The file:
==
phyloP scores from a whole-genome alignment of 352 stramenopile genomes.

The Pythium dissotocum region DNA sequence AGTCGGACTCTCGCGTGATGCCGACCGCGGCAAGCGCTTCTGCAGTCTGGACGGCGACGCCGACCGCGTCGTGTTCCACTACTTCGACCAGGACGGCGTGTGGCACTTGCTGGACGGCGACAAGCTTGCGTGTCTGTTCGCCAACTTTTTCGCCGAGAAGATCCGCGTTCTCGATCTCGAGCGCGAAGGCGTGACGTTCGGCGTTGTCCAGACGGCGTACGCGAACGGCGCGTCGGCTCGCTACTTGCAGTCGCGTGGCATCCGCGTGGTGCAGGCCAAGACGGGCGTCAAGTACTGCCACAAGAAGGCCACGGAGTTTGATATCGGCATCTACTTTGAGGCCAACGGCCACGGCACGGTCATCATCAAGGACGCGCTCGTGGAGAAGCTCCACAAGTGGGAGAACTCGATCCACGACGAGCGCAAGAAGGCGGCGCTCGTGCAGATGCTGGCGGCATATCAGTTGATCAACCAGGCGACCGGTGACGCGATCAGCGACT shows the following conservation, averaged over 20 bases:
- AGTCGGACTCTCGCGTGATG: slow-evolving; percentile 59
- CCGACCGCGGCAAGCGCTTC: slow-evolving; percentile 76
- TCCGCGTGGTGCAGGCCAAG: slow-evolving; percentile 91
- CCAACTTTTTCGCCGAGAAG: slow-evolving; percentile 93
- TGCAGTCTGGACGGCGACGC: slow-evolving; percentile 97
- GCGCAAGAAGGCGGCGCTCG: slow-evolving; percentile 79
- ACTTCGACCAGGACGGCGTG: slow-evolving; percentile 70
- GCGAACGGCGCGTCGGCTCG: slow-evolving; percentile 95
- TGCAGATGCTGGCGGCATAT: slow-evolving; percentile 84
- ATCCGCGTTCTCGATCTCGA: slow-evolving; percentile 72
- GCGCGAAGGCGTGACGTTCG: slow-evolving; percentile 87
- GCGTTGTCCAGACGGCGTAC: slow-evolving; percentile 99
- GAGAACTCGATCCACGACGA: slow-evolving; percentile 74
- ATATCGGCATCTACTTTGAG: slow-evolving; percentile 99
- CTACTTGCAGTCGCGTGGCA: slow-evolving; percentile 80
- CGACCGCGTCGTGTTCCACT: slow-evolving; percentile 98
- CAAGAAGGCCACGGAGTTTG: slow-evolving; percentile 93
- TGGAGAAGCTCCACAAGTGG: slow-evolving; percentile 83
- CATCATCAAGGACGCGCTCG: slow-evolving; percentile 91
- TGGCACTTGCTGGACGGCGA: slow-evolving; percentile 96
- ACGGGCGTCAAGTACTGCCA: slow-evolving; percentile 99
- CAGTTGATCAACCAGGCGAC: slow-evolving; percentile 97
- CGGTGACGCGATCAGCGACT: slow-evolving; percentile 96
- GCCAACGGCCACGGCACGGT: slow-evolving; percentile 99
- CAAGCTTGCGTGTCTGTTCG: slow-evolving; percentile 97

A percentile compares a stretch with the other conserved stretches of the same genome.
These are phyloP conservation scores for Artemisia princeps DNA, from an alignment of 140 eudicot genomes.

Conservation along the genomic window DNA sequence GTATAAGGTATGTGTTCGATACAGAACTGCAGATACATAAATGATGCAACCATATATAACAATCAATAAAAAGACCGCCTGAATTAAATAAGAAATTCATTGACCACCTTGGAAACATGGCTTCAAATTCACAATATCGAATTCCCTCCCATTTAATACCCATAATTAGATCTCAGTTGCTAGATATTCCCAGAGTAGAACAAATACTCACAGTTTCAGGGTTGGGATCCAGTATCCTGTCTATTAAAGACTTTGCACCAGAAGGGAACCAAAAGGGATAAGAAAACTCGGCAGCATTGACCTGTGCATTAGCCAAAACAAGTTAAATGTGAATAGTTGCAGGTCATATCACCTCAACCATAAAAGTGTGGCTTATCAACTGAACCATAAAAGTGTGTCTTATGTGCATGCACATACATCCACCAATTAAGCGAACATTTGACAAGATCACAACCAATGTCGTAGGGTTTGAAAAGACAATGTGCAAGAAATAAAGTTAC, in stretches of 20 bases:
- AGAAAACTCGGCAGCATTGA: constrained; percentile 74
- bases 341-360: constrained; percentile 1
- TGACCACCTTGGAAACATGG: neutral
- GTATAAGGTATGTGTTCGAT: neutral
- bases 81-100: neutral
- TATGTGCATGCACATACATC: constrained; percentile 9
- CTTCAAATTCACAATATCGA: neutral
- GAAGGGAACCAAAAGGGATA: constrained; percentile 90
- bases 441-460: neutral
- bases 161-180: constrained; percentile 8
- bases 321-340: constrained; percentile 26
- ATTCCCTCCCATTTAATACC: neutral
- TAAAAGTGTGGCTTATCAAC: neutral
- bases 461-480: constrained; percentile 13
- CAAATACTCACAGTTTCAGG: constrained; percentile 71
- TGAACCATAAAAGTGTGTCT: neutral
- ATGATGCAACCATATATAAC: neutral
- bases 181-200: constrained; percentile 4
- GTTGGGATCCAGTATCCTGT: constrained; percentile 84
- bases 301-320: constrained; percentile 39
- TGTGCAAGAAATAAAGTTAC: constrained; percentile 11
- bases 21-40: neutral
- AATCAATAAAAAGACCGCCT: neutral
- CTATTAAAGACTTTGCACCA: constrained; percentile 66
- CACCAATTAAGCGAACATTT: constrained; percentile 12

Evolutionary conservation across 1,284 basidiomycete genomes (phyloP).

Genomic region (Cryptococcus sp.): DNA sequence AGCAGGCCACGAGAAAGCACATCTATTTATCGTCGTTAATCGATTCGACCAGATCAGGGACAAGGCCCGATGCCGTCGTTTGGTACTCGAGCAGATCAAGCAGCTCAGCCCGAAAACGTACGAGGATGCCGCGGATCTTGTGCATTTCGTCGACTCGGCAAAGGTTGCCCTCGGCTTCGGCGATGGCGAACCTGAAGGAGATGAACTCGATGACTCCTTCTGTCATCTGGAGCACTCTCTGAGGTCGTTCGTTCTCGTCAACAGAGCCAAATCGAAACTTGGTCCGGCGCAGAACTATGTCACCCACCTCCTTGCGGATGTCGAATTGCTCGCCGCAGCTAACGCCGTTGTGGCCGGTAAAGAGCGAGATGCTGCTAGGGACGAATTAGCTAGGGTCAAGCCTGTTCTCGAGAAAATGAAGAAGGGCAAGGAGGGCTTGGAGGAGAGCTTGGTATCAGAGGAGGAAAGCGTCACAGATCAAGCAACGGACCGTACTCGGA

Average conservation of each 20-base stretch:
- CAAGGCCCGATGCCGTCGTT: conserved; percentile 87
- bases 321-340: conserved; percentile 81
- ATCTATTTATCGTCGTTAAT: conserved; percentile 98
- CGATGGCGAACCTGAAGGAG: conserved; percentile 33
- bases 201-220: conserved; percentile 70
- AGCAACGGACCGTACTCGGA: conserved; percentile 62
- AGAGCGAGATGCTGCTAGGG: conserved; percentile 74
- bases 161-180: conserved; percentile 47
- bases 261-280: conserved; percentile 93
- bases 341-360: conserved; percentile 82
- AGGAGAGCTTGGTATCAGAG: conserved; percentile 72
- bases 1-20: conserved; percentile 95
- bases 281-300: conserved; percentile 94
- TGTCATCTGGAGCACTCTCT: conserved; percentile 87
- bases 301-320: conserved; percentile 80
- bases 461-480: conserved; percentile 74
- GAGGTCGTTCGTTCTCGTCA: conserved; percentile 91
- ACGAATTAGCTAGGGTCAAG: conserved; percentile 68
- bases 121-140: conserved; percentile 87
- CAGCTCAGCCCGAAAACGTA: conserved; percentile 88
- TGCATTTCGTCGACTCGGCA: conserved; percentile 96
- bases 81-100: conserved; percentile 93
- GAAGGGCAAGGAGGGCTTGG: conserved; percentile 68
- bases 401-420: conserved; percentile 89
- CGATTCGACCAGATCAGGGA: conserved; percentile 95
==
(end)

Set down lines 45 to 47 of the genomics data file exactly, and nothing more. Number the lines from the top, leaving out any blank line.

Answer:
- CAAATACTCACAGTTTCAGG: constrained; percentile 71
- TGAACCATAAAAGTGTGTCT: neutral
- ATGATGCAACCATATATAAC: neutral